by Karen Faulkner, Worthy News Correspondent
(Worthy News) – As thousands of Christians in Nigeria are murdered by Islamic jihadists every year, a coalition of more than 30 international rights groups and faith-based organizations wrote to US Secretary of State Antony Blinken on September 19, asking him to re-designate Nigeria as a “Country of Particular Concern” in regard to religious freedom violations, Church Leaders (CL) reports. The US annually reviews the status of religious freedom in every country in the world and designates each country that has tolerated “particularly severe violations of religious freedom” as a Country of Particular Concern (CPC).
The September 19 letter was sent in the hope the Secretary of State will put Nigeria on the 2022 List of Countries of Particular Concern that is expected to be published by the end of this year, CL reports. To the shocked outrage of international rights groups, Blinken removed Nigeria from the US List in November last year, shortly before his official visit to the country. The letter sent to him on September 19 described his removal of Nigeria from the List as “unexplainable” and “appalling.”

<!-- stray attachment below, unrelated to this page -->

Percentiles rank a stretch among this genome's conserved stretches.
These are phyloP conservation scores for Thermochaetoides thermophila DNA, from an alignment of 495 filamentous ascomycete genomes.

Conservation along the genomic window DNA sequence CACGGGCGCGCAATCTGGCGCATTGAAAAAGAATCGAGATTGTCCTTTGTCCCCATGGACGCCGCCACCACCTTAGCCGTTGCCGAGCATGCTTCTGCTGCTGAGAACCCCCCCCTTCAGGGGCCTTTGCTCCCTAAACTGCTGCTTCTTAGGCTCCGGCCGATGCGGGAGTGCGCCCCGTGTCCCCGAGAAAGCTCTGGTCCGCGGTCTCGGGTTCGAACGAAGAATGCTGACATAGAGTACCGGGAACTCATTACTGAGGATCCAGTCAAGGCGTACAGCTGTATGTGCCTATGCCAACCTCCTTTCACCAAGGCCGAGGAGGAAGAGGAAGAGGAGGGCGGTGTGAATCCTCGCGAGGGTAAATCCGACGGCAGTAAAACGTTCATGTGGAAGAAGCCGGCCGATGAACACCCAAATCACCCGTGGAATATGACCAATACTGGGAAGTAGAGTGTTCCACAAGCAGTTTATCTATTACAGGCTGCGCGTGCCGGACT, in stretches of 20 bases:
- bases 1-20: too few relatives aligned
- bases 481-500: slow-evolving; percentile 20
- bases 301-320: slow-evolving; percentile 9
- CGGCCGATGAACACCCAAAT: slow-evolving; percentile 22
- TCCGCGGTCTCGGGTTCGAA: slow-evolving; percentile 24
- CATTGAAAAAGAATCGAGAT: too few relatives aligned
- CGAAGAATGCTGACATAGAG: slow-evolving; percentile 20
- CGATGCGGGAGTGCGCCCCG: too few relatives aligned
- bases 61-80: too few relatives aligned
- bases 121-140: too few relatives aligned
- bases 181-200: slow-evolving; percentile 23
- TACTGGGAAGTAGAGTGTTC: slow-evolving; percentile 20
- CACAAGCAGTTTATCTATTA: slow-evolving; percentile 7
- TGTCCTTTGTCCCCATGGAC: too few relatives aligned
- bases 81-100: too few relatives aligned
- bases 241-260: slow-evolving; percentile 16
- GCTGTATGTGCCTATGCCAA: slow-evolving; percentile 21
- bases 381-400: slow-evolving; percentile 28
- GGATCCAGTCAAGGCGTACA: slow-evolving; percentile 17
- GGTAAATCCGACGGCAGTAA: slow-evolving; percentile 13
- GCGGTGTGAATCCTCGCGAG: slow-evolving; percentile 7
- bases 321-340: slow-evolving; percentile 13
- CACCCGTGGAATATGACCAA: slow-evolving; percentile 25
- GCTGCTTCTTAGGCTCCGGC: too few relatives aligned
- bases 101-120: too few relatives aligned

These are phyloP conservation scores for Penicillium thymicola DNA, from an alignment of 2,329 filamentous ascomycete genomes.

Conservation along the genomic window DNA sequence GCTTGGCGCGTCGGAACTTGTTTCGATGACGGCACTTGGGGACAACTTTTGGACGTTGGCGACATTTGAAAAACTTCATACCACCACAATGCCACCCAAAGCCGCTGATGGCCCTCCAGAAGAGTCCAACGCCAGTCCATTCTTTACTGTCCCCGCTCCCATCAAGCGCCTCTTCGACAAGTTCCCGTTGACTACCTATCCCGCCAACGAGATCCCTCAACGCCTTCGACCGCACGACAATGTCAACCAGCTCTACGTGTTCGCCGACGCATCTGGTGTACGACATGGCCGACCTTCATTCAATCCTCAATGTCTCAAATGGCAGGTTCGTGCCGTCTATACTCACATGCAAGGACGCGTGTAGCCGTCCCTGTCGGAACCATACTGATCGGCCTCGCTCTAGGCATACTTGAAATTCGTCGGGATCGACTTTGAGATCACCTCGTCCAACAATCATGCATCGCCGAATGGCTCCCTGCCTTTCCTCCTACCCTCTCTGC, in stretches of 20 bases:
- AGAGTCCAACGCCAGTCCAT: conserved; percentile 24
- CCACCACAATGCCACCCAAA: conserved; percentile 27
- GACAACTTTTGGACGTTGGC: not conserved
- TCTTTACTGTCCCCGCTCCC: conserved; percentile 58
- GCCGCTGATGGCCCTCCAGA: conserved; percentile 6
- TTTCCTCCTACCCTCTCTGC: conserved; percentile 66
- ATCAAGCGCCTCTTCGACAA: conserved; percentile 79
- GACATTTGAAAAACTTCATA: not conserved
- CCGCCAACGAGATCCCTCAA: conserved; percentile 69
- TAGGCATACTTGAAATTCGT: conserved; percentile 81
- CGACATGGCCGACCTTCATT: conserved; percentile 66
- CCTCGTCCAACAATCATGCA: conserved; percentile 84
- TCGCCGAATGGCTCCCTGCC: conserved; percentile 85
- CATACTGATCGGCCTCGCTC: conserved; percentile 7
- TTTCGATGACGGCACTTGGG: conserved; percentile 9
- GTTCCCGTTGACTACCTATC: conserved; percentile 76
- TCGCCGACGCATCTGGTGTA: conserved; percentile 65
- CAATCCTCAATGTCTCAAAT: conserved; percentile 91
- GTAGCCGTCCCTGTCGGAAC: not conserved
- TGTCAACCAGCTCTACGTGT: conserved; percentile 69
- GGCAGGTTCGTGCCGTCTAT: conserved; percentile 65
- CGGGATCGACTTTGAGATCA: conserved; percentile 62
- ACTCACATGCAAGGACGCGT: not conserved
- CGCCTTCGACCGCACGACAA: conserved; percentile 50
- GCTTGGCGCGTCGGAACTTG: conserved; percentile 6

The letter was signed by the ADF International, Anglican Persecuted Church, Religious Freedom Project Christian Freedom, International Christian Solidarity, and International Christian Concern organizations, among many other groups, and by a number of prominent political figures, including members of the UK parliament.
“Well-known terrorist groups like Boko Haram and ISWAP target Christians and Muslims who reject extremism throughout Northeastern Nigeria. Militia groups operate on a wide scale throughout the North and Middle Belt, although increasingly in the Federal Capital Territory and the Southeast as well,” the letter explains. “While the motives of the militia groups are diverse, a significant portion of them are driven by extremist ethnoreligious factors, disproportionately targeting Christians, as attested to both by widespread eyewitness testimony and data.”
The letter cited data from the Observatory of Religious Freedom in Africa (ORFA), which reported that between October 1, 2020, to September 30, 2021, 4,303 Christians were murdered in jihadist-related attacks. “When controlling for the differences in the Christian and Muslim populations in the different geopolitical zones and states where these killings occurred, ORFA found that Christians were 7.8 times more likely to be killed in jihadist-related attacks than Muslims,” the letter reads.